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Solid tumors following kidney transplantation in children
Pediatric Transplantation (login required)
Kidney transplant recipients have an increased risk of cancer. Data on non-LPD malignancies (solid tumors) in pediatric renal transplant recipients are limited. We performed a cohort study using the NAPRTCS transplant registry to describe the incidence of non-LPD malignancy compared with the general pediatric population. In this first large-scale study of North American pediatric renal transplant recipients, we observed a 6.7-fold increased risk of non-LPD malignancy compared with the general pediatric population. Further examination of this unique patient population may provide greater insight into the impact of transplant and immunosuppression on malignancy risk.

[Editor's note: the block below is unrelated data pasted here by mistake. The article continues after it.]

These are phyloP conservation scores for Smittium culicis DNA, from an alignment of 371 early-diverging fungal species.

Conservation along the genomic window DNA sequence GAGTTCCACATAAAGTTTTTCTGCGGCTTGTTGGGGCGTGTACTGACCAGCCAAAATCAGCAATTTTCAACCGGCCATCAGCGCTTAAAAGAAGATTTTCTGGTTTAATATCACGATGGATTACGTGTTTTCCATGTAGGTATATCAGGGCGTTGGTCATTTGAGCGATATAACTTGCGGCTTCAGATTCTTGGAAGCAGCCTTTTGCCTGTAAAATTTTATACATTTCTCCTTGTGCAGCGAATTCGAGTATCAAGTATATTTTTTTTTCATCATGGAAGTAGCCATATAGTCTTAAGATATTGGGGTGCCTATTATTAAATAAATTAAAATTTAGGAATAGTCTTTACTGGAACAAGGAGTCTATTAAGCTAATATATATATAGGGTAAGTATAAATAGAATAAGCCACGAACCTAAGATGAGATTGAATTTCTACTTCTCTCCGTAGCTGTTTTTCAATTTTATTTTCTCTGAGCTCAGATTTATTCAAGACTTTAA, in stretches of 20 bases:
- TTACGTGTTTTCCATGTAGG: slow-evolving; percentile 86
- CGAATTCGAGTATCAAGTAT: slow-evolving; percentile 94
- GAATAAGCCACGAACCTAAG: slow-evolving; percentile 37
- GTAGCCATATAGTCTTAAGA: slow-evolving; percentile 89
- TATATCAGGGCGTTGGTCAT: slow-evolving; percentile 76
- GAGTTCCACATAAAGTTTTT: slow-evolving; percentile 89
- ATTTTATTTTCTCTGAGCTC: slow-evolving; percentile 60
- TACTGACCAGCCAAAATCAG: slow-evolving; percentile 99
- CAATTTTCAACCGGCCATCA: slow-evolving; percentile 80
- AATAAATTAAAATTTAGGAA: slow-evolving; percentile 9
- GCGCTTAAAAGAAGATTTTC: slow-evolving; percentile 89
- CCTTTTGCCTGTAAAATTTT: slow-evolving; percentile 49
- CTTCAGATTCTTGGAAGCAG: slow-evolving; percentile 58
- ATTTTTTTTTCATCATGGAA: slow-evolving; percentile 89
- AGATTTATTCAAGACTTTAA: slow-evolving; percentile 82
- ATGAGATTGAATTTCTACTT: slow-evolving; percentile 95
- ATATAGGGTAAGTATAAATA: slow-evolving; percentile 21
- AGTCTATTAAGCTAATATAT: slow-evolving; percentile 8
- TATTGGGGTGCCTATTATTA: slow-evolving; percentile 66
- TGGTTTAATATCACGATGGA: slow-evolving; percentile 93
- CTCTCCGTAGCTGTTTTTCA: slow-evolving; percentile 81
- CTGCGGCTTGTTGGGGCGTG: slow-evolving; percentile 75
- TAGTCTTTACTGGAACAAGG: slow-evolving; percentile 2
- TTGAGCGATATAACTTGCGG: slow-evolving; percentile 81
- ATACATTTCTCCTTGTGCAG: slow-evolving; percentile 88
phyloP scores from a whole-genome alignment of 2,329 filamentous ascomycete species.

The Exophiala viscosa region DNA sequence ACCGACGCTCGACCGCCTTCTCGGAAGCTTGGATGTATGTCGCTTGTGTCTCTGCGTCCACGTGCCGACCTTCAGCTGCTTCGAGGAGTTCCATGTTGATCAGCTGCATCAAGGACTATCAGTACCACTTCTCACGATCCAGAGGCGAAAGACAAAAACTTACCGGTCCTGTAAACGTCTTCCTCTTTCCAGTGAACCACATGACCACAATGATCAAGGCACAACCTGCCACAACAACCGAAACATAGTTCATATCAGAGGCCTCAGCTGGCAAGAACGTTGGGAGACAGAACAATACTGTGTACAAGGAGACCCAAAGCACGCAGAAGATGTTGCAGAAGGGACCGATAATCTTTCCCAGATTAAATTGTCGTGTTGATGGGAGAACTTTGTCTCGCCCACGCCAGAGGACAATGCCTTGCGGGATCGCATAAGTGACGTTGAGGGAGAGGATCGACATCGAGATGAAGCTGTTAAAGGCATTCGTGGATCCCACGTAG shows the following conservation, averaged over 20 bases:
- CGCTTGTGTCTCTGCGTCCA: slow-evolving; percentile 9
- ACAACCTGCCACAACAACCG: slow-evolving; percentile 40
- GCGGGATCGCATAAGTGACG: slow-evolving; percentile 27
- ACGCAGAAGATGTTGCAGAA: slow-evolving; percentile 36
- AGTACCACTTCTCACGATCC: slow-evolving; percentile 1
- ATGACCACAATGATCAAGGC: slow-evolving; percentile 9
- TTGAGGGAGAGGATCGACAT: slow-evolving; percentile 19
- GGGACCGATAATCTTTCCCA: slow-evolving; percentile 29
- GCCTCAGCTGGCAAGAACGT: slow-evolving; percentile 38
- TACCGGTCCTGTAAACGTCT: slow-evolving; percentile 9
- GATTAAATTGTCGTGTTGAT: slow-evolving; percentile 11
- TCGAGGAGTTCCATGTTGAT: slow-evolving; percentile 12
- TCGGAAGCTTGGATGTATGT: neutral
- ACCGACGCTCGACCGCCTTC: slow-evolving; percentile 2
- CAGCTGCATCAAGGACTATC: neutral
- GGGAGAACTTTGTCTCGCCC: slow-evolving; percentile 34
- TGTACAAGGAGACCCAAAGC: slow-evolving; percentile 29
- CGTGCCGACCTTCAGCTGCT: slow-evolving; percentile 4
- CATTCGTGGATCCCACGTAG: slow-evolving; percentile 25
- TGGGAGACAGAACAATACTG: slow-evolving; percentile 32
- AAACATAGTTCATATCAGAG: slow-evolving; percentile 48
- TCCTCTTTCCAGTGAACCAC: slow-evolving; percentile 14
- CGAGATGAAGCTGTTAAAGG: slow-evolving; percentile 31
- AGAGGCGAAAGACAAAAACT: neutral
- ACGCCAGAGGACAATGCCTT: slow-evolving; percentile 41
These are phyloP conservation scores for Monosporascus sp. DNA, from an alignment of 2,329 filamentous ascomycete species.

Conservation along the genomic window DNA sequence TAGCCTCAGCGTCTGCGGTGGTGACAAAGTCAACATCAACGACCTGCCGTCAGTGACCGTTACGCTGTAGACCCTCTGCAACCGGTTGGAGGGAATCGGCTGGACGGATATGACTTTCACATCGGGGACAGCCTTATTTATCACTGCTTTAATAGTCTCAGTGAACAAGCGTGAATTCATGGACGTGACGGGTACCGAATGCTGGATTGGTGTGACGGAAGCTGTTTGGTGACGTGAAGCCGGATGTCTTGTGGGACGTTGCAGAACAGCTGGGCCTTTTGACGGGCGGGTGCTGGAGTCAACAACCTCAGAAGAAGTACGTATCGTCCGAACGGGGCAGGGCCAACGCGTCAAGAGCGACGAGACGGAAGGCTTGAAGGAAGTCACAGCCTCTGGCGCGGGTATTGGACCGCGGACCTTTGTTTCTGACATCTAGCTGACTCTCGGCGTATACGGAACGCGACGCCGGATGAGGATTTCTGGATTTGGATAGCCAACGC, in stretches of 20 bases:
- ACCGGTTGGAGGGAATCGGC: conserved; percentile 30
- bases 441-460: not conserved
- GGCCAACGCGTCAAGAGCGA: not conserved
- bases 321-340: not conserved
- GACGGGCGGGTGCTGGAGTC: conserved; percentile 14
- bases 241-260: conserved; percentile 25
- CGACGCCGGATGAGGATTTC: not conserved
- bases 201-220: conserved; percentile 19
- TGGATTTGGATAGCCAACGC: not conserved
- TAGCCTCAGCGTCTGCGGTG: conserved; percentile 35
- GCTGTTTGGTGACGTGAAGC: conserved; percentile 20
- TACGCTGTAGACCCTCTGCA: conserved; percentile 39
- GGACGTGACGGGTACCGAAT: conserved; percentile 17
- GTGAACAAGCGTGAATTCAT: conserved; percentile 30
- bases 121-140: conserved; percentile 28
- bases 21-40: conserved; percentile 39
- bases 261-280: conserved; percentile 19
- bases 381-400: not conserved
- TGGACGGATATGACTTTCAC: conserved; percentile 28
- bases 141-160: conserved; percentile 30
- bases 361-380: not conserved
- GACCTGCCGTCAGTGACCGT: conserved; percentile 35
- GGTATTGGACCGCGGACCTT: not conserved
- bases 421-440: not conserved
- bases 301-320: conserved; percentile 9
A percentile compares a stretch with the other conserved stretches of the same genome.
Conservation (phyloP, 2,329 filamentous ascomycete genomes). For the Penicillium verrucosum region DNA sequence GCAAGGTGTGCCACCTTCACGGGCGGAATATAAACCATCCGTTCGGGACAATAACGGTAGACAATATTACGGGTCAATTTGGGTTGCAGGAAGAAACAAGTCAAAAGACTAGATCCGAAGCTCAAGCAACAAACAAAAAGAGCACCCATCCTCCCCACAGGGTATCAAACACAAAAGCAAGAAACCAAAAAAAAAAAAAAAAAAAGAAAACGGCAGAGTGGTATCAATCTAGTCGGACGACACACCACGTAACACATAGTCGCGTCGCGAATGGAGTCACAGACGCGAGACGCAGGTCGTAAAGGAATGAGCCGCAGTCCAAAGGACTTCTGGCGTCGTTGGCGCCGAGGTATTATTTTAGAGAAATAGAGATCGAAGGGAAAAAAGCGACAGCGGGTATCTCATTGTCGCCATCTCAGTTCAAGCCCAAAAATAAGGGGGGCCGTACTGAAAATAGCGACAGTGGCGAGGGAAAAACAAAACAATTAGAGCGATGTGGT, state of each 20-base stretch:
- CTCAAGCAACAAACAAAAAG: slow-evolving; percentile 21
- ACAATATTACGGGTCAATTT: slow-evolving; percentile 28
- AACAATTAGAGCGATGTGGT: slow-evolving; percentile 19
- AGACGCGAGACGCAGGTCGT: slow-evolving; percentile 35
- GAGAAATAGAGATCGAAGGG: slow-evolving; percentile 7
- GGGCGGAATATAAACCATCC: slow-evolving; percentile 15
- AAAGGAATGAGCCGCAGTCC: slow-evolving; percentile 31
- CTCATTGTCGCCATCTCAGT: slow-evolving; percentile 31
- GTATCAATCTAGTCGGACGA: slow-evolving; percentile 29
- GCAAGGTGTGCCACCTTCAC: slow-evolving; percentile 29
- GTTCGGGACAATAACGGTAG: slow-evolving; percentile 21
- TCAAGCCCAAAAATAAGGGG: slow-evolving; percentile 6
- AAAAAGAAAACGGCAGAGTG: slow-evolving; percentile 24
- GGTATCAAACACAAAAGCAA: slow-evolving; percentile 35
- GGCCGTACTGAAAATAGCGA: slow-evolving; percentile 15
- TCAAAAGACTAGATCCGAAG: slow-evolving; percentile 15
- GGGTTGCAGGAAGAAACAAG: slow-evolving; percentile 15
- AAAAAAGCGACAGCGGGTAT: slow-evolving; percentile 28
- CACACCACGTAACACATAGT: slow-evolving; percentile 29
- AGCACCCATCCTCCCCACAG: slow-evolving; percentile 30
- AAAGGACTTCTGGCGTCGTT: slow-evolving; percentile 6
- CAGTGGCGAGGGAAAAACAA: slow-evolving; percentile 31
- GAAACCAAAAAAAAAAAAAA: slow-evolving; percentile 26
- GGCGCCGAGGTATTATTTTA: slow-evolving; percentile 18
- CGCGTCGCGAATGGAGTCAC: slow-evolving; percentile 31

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Peripheral blood biomarkers for the characterization of alloimmune reactivity after pediatric liver transplantation
Pediatric Transplantation (login required)
Individualization of immunosuppressive medications is an important objective in transplantation medicine. Reliable biomarkers to distinguish between patients dependent from intensive immunosuppressive therapy and those where therapy can be minimized among pediatric transplant recipients receiving immunosuppressive medications are still not established. We evaluated the potential of cross-sectional quantification of regulatory T cells, lymphocyte subsets, and cytokine concentrations as biomarkers in 60 pediatric liver transplant recipients with AR, CR, or normal graft function and in 11 non-transplanted patients. Transplant recipients presenting with AR had significantly higher CD8+ T-cell counts, significantly higher concentrations of IL-2, an